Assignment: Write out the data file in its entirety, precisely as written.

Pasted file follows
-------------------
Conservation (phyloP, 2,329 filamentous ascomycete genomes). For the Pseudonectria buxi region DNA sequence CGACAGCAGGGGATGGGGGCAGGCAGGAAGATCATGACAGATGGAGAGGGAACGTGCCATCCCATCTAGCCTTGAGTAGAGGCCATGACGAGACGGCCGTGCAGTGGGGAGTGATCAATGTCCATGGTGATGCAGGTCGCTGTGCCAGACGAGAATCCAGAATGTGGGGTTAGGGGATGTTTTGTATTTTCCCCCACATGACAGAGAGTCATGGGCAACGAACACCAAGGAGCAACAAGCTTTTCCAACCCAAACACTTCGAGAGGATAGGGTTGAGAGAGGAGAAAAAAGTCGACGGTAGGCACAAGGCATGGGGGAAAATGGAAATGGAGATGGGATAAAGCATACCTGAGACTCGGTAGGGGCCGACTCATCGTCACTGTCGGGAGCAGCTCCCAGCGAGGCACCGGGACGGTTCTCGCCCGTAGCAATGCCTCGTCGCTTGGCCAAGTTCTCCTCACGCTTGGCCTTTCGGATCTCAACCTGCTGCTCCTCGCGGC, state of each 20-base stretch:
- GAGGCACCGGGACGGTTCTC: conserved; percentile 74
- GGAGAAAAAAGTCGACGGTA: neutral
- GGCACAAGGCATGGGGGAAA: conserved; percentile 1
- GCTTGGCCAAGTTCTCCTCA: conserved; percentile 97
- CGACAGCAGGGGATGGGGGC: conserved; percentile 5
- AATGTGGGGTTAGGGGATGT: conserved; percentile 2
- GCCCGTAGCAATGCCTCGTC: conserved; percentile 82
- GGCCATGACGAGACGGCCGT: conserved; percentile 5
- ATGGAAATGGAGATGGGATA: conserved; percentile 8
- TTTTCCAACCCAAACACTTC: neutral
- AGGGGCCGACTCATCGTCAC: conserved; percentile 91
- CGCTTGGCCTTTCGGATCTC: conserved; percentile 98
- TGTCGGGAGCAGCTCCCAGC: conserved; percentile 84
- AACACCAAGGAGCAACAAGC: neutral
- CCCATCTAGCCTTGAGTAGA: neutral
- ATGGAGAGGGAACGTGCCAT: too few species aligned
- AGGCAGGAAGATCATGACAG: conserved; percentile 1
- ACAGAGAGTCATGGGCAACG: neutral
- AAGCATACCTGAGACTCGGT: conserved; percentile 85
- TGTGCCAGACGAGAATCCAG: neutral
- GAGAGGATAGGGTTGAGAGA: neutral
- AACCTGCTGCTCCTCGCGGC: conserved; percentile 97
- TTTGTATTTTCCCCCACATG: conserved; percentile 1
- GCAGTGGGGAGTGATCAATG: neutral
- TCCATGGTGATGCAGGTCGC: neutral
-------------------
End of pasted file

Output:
Conservation (phyloP, 2,329 filamentous ascomycete genomes). For the Pseudonectria buxi region DNA sequence CGACAGCAGGGGATGGGGGCAGGCAGGAAGATCATGACAGATGGAGAGGGAACGTGCCATCCCATCTAGCCTTGAGTAGAGGCCATGACGAGACGGCCGTGCAGTGGGGAGTGATCAATGTCCATGGTGATGCAGGTCGCTGTGCCAGACGAGAATCCAGAATGTGGGGTTAGGGGATGTTTTGTATTTTCCCCCACATGACAGAGAGTCATGGGCAACGAACACCAAGGAGCAACAAGCTTTTCCAACCCAAACACTTCGAGAGGATAGGGTTGAGAGAGGAGAAAAAAGTCGACGGTAGGCACAAGGCATGGGGGAAAATGGAAATGGAGATGGGATAAAGCATACCTGAGACTCGGTAGGGGCCGACTCATCGTCACTGTCGGGAGCAGCTCCCAGCGAGGCACCGGGACGGTTCTCGCCCGTAGCAATGCCTCGTCGCTTGGCCAAGTTCTCCTCACGCTTGGCCTTTCGGATCTCAACCTGCTGCTCCTCGCGGC, state of each 20-base stretch:
- GAGGCACCGGGACGGTTCTC: conserved; percentile 74
- GGAGAAAAAAGTCGACGGTA: neutral
- GGCACAAGGCATGGGGGAAA: conserved; percentile 1
- GCTTGGCCAAGTTCTCCTCA: conserved; percentile 97
- CGACAGCAGGGGATGGGGGC: conserved; percentile 5
- AATGTGGGGTTAGGGGATGT: conserved; percentile 2
- GCCCGTAGCAATGCCTCGTC: conserved; percentile 82
- GGCCATGACGAGACGGCCGT: conserved; percentile 5
- ATGGAAATGGAGATGGGATA: conserved; percentile 8
- TTTTCCAACCCAAACACTTC: neutral
- AGGGGCCGACTCATCGTCAC: conserved; percentile 91
- CGCTTGGCCTTTCGGATCTC: conserved; percentile 98
- TGTCGGGAGCAGCTCCCAGC: conserved; percentile 84
- AACACCAAGGAGCAACAAGC: neutral
- CCCATCTAGCCTTGAGTAGA: neutral
- ATGGAGAGGGAACGTGCCAT: too few species aligned
- AGGCAGGAAGATCATGACAG: conserved; percentile 1
- ACAGAGAGTCATGGGCAACG: neutral
- AAGCATACCTGAGACTCGGT: conserved; percentile 85
- TGTGCCAGACGAGAATCCAG: neutral
- GAGAGGATAGGGTTGAGAGA: neutral
- AACCTGCTGCTCCTCGCGGC: conserved; percentile 97
- TTTGTATTTTCCCCCACATG: conserved; percentile 1
- GCAGTGGGGAGTGATCAATG: neutral
- TCCATGGTGATGCAGGTCGC: neutral